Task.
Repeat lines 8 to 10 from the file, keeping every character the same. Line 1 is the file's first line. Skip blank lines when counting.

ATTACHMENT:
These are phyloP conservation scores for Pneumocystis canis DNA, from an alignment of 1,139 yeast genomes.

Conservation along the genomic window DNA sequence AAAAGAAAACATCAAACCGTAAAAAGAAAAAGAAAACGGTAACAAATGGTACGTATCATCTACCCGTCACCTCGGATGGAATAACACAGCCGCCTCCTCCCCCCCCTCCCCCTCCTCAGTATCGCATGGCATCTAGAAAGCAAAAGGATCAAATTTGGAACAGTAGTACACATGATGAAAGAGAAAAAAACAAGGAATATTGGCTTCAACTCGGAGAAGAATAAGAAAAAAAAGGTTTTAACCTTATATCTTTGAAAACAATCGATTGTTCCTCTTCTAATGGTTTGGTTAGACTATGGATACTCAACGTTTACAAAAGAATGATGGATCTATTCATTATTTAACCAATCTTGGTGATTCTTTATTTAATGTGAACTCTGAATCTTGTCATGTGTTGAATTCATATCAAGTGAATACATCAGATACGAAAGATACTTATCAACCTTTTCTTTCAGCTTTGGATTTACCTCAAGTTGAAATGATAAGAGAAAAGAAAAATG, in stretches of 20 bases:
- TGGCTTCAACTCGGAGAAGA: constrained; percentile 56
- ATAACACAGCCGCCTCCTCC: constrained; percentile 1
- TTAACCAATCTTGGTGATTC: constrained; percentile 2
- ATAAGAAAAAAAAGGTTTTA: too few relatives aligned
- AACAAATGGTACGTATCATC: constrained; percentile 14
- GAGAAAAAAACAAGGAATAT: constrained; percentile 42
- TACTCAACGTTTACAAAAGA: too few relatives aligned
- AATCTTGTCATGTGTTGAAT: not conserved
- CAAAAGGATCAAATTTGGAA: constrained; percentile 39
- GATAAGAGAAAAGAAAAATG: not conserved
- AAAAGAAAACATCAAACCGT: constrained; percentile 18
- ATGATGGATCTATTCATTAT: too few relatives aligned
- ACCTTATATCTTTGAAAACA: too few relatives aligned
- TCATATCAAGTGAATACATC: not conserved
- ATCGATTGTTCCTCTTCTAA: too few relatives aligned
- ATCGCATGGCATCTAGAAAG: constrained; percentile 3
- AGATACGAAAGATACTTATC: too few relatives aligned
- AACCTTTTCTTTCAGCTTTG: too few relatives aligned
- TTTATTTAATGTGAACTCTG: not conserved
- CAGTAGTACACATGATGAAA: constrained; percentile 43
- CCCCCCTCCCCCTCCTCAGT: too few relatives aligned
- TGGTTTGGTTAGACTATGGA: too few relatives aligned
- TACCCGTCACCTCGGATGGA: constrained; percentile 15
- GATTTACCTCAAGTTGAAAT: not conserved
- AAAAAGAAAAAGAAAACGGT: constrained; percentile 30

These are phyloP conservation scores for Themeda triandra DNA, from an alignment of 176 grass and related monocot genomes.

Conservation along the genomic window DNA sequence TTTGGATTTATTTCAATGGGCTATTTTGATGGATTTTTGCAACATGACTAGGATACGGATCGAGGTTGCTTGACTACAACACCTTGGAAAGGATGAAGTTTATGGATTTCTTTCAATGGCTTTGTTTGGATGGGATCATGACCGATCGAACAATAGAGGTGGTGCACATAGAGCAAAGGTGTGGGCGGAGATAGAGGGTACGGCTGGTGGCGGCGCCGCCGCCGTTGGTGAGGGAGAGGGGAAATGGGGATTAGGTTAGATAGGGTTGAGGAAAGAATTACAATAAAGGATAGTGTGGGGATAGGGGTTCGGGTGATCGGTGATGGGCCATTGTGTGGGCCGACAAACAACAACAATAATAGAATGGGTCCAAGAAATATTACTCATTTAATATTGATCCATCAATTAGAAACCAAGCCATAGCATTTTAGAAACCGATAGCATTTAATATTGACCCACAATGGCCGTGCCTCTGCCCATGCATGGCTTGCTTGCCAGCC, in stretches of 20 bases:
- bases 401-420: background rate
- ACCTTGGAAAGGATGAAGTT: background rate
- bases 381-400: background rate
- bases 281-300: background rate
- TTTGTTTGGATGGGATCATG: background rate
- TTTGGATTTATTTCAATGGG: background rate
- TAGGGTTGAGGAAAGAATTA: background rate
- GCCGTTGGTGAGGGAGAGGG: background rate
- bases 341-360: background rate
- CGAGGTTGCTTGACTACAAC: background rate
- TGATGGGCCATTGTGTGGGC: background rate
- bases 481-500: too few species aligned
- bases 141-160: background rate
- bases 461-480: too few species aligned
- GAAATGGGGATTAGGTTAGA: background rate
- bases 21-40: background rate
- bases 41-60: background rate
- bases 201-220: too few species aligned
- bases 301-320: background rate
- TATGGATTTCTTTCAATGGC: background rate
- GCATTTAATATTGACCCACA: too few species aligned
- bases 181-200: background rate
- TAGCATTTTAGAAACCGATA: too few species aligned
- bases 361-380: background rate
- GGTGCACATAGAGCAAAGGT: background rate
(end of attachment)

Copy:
- GAGAAAAAAACAAGGAATAT: constrained; percentile 42
- TACTCAACGTTTACAAAAGA: too few relatives aligned
- AATCTTGTCATGTGTTGAAT: not conserved